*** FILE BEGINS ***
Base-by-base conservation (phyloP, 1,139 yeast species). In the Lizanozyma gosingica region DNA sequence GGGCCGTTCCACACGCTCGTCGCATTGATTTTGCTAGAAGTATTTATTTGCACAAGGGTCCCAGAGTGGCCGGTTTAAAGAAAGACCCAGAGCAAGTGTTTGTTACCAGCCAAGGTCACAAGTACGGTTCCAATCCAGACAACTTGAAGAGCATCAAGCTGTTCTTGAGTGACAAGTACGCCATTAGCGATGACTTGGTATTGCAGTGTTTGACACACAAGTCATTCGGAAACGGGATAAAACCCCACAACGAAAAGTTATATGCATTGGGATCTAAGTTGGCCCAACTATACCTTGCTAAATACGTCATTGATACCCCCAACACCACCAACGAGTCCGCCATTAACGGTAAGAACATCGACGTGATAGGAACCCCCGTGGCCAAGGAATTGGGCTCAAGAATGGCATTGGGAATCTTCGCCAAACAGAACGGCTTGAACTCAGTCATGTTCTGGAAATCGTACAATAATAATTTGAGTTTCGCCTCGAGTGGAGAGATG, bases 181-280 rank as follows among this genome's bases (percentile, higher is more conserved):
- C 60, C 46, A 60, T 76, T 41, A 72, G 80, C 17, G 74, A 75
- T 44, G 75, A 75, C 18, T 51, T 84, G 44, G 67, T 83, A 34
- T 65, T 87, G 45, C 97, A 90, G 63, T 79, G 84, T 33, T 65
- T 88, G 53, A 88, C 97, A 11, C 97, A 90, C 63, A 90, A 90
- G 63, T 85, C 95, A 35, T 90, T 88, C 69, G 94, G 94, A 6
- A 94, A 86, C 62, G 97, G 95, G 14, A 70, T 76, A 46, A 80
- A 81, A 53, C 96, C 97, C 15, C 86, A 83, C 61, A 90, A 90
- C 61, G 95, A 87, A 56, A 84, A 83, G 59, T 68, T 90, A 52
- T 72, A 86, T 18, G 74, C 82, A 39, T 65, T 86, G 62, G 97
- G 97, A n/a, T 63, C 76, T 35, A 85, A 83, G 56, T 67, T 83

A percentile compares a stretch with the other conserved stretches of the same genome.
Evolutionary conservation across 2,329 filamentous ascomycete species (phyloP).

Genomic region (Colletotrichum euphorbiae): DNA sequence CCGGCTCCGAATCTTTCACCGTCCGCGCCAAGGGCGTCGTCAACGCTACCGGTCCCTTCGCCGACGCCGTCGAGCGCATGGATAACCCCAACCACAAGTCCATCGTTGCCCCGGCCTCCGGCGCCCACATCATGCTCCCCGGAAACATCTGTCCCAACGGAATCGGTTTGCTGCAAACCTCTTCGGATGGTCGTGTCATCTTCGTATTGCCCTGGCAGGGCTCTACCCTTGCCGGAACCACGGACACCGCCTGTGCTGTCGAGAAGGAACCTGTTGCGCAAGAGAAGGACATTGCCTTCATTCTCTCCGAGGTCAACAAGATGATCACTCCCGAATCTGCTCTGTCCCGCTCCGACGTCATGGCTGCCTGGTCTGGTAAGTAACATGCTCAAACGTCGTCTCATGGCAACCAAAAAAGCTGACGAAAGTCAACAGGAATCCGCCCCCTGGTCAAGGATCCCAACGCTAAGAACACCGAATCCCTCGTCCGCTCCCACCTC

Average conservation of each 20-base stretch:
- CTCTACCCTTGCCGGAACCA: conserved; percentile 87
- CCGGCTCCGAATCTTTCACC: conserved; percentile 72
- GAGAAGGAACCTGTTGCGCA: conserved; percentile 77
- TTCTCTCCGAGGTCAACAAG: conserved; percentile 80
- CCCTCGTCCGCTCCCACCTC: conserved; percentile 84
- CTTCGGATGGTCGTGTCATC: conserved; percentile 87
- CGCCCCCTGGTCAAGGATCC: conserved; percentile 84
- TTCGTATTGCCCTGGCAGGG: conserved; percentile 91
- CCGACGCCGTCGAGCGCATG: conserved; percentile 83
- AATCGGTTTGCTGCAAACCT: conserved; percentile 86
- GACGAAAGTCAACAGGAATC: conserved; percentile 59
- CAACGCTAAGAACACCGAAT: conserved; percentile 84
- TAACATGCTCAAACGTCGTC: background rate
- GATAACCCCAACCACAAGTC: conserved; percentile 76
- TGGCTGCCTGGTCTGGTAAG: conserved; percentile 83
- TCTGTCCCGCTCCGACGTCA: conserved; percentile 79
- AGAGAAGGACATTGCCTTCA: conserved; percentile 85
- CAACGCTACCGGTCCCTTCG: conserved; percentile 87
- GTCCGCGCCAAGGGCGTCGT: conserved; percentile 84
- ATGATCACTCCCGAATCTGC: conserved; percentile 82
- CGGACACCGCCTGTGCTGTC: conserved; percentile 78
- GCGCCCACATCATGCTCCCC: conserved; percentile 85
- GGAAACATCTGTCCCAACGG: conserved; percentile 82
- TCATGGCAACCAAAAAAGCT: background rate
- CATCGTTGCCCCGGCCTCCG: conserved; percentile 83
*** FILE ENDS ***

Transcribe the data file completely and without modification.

Base-by-base conservation (phyloP, 1,139 yeast species). In the Lizanozyma gosingica region DNA sequence GGGCCGTTCCACACGCTCGTCGCATTGATTTTGCTAGAAGTATTTATTTGCACAAGGGTCCCAGAGTGGCCGGTTTAAAGAAAGACCCAGAGCAAGTGTTTGTTACCAGCCAAGGTCACAAGTACGGTTCCAATCCAGACAACTTGAAGAGCATCAAGCTGTTCTTGAGTGACAAGTACGCCATTAGCGATGACTTGGTATTGCAGTGTTTGACACACAAGTCATTCGGAAACGGGATAAAACCCCACAACGAAAAGTTATATGCATTGGGATCTAAGTTGGCCCAACTATACCTTGCTAAATACGTCATTGATACCCCCAACACCACCAACGAGTCCGCCATTAACGGTAAGAACATCGACGTGATAGGAACCCCCGTGGCCAAGGAATTGGGCTCAAGAATGGCATTGGGAATCTTCGCCAAACAGAACGGCTTGAACTCAGTCATGTTCTGGAAATCGTACAATAATAATTTGAGTTTCGCCTCGAGTGGAGAGATG, bases 181-280 rank as follows among this genome's bases (percentile, higher is more conserved):
- C 60, C 46, A 60, T 76, T 41, A 72, G 80, C 17, G 74, A 75
- T 44, G 75, A 75, C 18, T 51, T 84, G 44, G 67, T 83, A 34
- T 65, T 87, G 45, C 97, A 90, G 63, T 79, G 84, T 33, T 65
- T 88, G 53, A 88, C 97, A 11, C 97, A 90, C 63, A 90, A 90
- G 63, T 85, C 95, A 35, T 90, T 88, C 69, G 94, G 94, A 6
- A 94, A 86, C 62, G 97, G 95, G 14, A 70, T 76, A 46, A 80
- A 81, A 53, C 96, C 97, C 15, C 86, A 83, C 61, A 90, A 90
- C 61, G 95, A 87, A 56, A 84, A 83, G 59, T 68, T 90, A 52
- T 72, A 86, T 18, G 74, C 82, A 39, T 65, T 86, G 62, G 97
- G 97, A n/a, T 63, C 76, T 35, A 85, A 83, G 56, T 67, T 83

A percentile compares a stretch with the other conserved stretches of the same genome.
Evolutionary conservation across 2,329 filamentous ascomycete species (phyloP).

Genomic region (Colletotrichum euphorbiae): DNA sequence CCGGCTCCGAATCTTTCACCGTCCGCGCCAAGGGCGTCGTCAACGCTACCGGTCCCTTCGCCGACGCCGTCGAGCGCATGGATAACCCCAACCACAAGTCCATCGTTGCCCCGGCCTCCGGCGCCCACATCATGCTCCCCGGAAACATCTGTCCCAACGGAATCGGTTTGCTGCAAACCTCTTCGGATGGTCGTGTCATCTTCGTATTGCCCTGGCAGGGCTCTACCCTTGCCGGAACCACGGACACCGCCTGTGCTGTCGAGAAGGAACCTGTTGCGCAAGAGAAGGACATTGCCTTCATTCTCTCCGAGGTCAACAAGATGATCACTCCCGAATCTGCTCTGTCCCGCTCCGACGTCATGGCTGCCTGGTCTGGTAAGTAACATGCTCAAACGTCGTCTCATGGCAACCAAAAAAGCTGACGAAAGTCAACAGGAATCCGCCCCCTGGTCAAGGATCCCAACGCTAAGAACACCGAATCCCTCGTCCGCTCCCACCTC

Average conservation of each 20-base stretch:
- CTCTACCCTTGCCGGAACCA: conserved; percentile 87
- CCGGCTCCGAATCTTTCACC: conserved; percentile 72
- GAGAAGGAACCTGTTGCGCA: conserved; percentile 77
- TTCTCTCCGAGGTCAACAAG: conserved; percentile 80
- CCCTCGTCCGCTCCCACCTC: conserved; percentile 84
- CTTCGGATGGTCGTGTCATC: conserved; percentile 87
- CGCCCCCTGGTCAAGGATCC: conserved; percentile 84
- TTCGTATTGCCCTGGCAGGG: conserved; percentile 91
- CCGACGCCGTCGAGCGCATG: conserved; percentile 83
- AATCGGTTTGCTGCAAACCT: conserved; percentile 86
- GACGAAAGTCAACAGGAATC: conserved; percentile 59
- CAACGCTAAGAACACCGAAT: conserved; percentile 84
- TAACATGCTCAAACGTCGTC: background rate
- GATAACCCCAACCACAAGTC: conserved; percentile 76
- TGGCTGCCTGGTCTGGTAAG: conserved; percentile 83
- TCTGTCCCGCTCCGACGTCA: conserved; percentile 79
- AGAGAAGGACATTGCCTTCA: conserved; percentile 85
- CAACGCTACCGGTCCCTTCG: conserved; percentile 87
- GTCCGCGCCAAGGGCGTCGT: conserved; percentile 84
- ATGATCACTCCCGAATCTGC: conserved; percentile 82
- CGGACACCGCCTGTGCTGTC: conserved; percentile 78
- GCGCCCACATCATGCTCCCC: conserved; percentile 85
- GGAAACATCTGTCCCAACGG: conserved; percentile 82
- TCATGGCAACCAAAAAAGCT: background rate
- CATCGTTGCCCCGGCCTCCG: conserved; percentile 83